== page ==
Electroconvulsive therapy and the standard of rationality
Entirely apart from the discussion if electroconvulsive therapy should be stopped, debates in high rank scientific journals should follow scientific rules. One such rule should be to cite correctly. Regrettably, this doesn’t seem to be the case throughout the text by John Read and Sue Cunliffe (1).
Under the subheading ‘Memory loss and brain damage’ the authors claim that electric voltage ‘inevitably causes damage’ and refer to their own theoretical review article without any direct evidence for their assumption (2). In the same context, a 1941 article by Walter Freeman is cited to substantiate the brain damaging effects of ECT (3). However, this editorial comment does not cover electrical stimulation at all. Instead it refers to insulin coma, metrazol shock therapy and lobotomy, all of whom are long abandoned and undoubtedly differ vastly from today’s ECT practice.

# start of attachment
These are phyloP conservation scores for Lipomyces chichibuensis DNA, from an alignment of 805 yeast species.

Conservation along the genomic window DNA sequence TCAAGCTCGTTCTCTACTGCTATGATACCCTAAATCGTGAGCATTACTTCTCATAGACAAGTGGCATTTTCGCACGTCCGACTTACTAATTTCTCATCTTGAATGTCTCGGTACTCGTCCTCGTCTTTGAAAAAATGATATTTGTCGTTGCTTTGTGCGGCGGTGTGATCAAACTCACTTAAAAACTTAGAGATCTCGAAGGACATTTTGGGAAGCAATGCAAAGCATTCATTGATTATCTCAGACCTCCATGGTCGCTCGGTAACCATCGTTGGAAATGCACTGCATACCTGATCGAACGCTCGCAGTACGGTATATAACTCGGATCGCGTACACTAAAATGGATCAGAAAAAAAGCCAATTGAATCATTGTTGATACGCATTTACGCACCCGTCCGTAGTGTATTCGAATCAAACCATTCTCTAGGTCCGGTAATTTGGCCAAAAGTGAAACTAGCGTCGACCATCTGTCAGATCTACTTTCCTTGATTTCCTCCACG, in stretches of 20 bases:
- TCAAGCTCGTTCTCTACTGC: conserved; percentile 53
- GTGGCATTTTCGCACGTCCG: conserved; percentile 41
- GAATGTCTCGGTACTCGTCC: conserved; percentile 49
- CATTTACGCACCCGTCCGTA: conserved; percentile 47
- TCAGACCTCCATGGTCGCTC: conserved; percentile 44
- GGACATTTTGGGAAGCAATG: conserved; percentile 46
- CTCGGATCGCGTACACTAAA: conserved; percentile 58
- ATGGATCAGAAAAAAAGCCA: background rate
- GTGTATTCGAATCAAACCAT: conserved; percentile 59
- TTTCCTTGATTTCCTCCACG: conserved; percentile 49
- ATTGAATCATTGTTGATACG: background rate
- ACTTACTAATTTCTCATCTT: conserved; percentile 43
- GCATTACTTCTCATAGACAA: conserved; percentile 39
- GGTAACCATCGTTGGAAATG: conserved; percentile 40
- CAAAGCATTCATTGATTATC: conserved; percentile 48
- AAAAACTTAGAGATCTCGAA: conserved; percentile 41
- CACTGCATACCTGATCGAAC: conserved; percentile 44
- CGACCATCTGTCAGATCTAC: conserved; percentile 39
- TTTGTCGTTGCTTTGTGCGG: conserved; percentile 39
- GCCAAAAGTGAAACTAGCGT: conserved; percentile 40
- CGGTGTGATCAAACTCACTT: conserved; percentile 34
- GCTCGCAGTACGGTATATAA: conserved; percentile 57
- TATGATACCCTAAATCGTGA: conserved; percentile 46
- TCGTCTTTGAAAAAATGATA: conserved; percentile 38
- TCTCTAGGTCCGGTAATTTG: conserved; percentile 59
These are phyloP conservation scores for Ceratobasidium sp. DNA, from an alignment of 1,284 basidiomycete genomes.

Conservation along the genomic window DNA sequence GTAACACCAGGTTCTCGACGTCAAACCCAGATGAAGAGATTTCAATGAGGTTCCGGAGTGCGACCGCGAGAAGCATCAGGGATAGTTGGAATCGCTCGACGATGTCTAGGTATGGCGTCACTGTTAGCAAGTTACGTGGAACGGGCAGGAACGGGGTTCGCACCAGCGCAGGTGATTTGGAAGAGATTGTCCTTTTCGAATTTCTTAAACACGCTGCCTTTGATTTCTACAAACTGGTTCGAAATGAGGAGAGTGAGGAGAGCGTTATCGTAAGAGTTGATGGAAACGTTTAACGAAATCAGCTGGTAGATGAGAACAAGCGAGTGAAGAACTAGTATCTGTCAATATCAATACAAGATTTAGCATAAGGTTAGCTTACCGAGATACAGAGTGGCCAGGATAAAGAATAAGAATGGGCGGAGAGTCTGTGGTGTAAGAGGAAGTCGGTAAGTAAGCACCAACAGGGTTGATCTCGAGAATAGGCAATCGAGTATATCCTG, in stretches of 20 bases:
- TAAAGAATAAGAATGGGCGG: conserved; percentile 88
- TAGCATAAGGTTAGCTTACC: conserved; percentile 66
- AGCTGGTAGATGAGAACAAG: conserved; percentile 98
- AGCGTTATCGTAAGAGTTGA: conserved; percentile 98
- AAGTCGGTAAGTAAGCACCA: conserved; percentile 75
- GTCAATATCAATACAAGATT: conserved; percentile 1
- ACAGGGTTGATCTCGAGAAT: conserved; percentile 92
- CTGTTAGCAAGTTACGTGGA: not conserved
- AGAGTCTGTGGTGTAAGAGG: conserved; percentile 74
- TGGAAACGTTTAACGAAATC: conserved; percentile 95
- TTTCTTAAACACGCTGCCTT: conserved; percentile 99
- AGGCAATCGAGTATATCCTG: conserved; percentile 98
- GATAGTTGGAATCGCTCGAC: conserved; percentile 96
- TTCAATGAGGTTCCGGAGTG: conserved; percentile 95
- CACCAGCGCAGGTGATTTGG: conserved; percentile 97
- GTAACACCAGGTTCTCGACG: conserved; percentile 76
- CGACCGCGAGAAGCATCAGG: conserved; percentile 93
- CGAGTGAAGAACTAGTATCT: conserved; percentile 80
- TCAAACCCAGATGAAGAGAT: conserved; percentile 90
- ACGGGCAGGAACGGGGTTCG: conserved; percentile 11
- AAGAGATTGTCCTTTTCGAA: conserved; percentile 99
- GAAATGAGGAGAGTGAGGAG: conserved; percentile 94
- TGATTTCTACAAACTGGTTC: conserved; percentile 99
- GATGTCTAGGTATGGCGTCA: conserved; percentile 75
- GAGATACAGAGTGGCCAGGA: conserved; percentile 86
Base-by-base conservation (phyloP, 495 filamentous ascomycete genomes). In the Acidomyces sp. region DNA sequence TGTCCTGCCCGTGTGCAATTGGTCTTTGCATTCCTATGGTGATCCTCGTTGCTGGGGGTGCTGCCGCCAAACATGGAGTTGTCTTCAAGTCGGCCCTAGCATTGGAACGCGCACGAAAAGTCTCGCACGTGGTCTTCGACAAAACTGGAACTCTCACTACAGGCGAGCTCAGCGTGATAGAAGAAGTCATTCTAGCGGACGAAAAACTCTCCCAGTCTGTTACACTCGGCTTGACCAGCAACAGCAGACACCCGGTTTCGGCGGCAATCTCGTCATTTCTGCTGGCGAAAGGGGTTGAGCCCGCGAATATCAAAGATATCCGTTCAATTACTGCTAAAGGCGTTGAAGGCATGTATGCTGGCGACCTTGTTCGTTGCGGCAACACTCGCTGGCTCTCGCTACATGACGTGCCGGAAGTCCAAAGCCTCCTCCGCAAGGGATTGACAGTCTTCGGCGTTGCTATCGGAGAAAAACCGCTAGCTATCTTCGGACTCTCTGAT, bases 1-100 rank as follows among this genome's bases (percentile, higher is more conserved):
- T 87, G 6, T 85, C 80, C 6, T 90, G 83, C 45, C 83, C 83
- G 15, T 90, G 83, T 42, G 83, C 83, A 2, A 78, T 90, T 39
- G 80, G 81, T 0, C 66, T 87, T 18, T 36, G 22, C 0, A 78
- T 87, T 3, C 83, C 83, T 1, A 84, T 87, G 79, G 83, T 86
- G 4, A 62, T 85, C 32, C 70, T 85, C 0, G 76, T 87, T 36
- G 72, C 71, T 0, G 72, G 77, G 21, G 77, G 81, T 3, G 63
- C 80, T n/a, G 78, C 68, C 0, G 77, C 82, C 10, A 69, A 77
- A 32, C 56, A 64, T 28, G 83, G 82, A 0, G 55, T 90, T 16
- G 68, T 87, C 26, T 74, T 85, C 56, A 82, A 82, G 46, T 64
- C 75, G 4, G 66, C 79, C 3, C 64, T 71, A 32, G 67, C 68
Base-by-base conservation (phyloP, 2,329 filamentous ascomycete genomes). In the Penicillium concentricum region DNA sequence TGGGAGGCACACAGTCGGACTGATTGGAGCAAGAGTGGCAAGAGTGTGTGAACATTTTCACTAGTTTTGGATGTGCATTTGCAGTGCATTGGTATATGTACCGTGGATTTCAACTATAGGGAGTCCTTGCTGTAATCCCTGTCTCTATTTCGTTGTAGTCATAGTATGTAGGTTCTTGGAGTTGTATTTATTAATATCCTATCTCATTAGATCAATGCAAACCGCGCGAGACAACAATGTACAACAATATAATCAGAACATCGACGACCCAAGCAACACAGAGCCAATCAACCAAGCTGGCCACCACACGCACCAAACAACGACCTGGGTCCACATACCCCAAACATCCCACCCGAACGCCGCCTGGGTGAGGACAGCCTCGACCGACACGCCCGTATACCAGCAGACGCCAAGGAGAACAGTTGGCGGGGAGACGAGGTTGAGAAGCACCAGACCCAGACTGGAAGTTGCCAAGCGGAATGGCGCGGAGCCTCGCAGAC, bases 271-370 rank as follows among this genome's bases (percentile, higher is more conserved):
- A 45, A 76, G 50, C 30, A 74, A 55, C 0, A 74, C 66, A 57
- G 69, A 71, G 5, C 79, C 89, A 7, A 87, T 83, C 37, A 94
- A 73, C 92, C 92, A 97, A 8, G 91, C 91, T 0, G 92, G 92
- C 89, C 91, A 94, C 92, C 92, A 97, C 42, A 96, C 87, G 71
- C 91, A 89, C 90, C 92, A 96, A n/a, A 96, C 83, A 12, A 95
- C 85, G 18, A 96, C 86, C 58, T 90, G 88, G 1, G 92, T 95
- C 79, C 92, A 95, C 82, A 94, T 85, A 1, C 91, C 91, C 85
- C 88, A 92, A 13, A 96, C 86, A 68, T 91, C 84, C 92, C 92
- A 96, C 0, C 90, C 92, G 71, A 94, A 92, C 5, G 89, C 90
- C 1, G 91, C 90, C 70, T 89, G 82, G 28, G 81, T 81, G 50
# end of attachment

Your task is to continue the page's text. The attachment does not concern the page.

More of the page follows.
I’m well aware that ECT remains an emotional topic for some people. Nevertheless, scientific debates should adhere to facts, not loose associations, and academic professions should not undercut this ‘standard of rationality’ (4).
1. Read J, Cunliffe S, Jauhar S, McLoughlin DM. Should we stop using electroconvulsive therapy? BMJ. 2019 Jan 9;364:k5233.
2. Fosse R, Read J. Electroconvulsive treatment: hypotheses about mechanisms of action. Front Psychiatry 2013;4:94-103.
3. Freeman W. Brain-damaging therapeutics. Dis Nerv Syst 1941;2:83.
4. Wiesing U, Fallgatter AJ. [Rationality and freedom in medicine: the case of electroconvulsive therapy]. Nervenarzt. 2018 Nov;89(11):1248-1253
Competing interests: No competing interests